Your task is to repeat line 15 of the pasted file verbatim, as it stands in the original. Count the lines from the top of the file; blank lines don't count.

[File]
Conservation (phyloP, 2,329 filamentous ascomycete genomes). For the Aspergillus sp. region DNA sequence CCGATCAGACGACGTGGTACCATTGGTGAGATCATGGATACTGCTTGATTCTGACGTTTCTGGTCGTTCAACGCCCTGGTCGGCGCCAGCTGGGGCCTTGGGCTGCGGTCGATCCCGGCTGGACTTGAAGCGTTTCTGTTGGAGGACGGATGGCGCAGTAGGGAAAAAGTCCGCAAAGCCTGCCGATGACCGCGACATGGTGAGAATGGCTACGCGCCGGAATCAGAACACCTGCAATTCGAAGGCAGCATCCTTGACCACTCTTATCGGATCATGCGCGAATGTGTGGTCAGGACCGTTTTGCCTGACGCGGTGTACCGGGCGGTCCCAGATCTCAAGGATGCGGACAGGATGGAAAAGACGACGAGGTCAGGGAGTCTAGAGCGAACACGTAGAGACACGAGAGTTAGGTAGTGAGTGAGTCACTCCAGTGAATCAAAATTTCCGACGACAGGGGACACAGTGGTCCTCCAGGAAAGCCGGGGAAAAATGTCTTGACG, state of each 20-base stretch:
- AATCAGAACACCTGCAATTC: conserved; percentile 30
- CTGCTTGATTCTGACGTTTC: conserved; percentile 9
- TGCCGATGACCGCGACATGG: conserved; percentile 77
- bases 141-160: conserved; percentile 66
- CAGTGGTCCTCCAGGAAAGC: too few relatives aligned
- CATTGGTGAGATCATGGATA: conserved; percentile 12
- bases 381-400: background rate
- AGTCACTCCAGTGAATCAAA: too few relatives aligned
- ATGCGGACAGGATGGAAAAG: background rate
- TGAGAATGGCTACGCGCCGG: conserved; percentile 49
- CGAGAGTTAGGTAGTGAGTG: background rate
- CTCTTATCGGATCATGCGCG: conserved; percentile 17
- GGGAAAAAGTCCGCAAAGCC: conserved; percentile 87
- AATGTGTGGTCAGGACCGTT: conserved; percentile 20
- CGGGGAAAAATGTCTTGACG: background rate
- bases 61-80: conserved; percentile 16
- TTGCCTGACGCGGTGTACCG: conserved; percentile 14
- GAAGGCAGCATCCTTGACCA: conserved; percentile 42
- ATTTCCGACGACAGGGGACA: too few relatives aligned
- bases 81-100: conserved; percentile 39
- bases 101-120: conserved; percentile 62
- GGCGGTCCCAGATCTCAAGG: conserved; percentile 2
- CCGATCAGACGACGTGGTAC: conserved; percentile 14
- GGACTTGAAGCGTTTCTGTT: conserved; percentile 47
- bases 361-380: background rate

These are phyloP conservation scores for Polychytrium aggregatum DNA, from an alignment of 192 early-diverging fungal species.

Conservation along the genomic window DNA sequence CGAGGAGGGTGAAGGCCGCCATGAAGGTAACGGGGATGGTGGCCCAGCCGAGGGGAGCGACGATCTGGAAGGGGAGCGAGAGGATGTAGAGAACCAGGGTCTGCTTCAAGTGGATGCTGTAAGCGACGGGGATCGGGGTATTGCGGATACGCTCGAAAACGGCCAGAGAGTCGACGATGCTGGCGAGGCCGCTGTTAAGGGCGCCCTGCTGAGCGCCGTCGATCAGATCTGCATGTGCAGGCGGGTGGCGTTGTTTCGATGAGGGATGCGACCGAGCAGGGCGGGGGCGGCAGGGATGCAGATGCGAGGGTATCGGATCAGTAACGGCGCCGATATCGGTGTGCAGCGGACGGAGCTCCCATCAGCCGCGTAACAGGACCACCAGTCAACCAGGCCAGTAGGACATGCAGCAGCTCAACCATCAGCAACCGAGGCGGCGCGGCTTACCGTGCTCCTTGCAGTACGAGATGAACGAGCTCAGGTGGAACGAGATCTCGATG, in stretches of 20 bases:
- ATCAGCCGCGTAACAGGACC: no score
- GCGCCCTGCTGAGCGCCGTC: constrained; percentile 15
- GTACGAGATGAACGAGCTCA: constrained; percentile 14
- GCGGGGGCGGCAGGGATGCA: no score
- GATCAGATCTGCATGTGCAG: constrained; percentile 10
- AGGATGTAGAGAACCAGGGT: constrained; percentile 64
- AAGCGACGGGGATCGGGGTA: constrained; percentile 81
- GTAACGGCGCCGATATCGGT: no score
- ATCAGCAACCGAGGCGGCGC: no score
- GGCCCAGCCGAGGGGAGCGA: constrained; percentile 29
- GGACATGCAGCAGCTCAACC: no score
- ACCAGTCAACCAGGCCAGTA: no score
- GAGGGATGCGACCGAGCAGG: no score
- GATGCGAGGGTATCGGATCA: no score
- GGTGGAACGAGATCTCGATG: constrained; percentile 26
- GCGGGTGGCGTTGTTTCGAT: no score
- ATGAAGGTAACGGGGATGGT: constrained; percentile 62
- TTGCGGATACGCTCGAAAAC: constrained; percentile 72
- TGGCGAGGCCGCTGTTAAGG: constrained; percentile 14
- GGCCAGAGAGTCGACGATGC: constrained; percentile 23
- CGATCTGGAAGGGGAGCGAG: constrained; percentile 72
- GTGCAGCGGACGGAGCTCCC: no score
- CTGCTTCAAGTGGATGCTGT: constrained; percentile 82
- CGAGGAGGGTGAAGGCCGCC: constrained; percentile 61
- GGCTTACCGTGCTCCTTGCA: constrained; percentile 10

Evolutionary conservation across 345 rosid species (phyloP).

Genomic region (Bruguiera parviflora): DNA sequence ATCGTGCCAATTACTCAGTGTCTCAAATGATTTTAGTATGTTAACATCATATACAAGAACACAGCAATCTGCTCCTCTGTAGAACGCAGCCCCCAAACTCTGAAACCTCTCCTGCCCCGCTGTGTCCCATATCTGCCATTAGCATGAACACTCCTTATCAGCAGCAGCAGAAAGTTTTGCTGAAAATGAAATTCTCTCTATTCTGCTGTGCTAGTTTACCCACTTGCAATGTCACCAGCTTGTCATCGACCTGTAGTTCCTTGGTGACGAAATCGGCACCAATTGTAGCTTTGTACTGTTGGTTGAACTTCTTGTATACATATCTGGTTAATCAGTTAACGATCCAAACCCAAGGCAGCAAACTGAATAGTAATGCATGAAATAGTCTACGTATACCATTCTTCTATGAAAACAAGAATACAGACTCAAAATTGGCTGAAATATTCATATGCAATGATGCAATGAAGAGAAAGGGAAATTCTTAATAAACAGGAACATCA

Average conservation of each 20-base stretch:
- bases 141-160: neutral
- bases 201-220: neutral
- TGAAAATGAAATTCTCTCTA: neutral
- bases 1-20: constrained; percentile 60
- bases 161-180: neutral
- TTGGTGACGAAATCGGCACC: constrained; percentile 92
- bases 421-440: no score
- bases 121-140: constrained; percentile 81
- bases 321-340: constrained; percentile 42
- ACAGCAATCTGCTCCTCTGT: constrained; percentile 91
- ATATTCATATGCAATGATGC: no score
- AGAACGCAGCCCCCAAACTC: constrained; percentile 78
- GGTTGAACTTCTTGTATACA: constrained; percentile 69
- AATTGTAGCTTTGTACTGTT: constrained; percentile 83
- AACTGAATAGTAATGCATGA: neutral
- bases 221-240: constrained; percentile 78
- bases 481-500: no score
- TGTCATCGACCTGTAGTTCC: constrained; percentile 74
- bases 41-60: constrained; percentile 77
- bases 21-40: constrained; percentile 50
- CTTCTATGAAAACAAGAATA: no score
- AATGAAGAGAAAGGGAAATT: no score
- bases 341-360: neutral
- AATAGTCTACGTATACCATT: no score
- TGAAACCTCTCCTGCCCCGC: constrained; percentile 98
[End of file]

- AATGTGTGGTCAGGACCGTT: conserved; percentile 20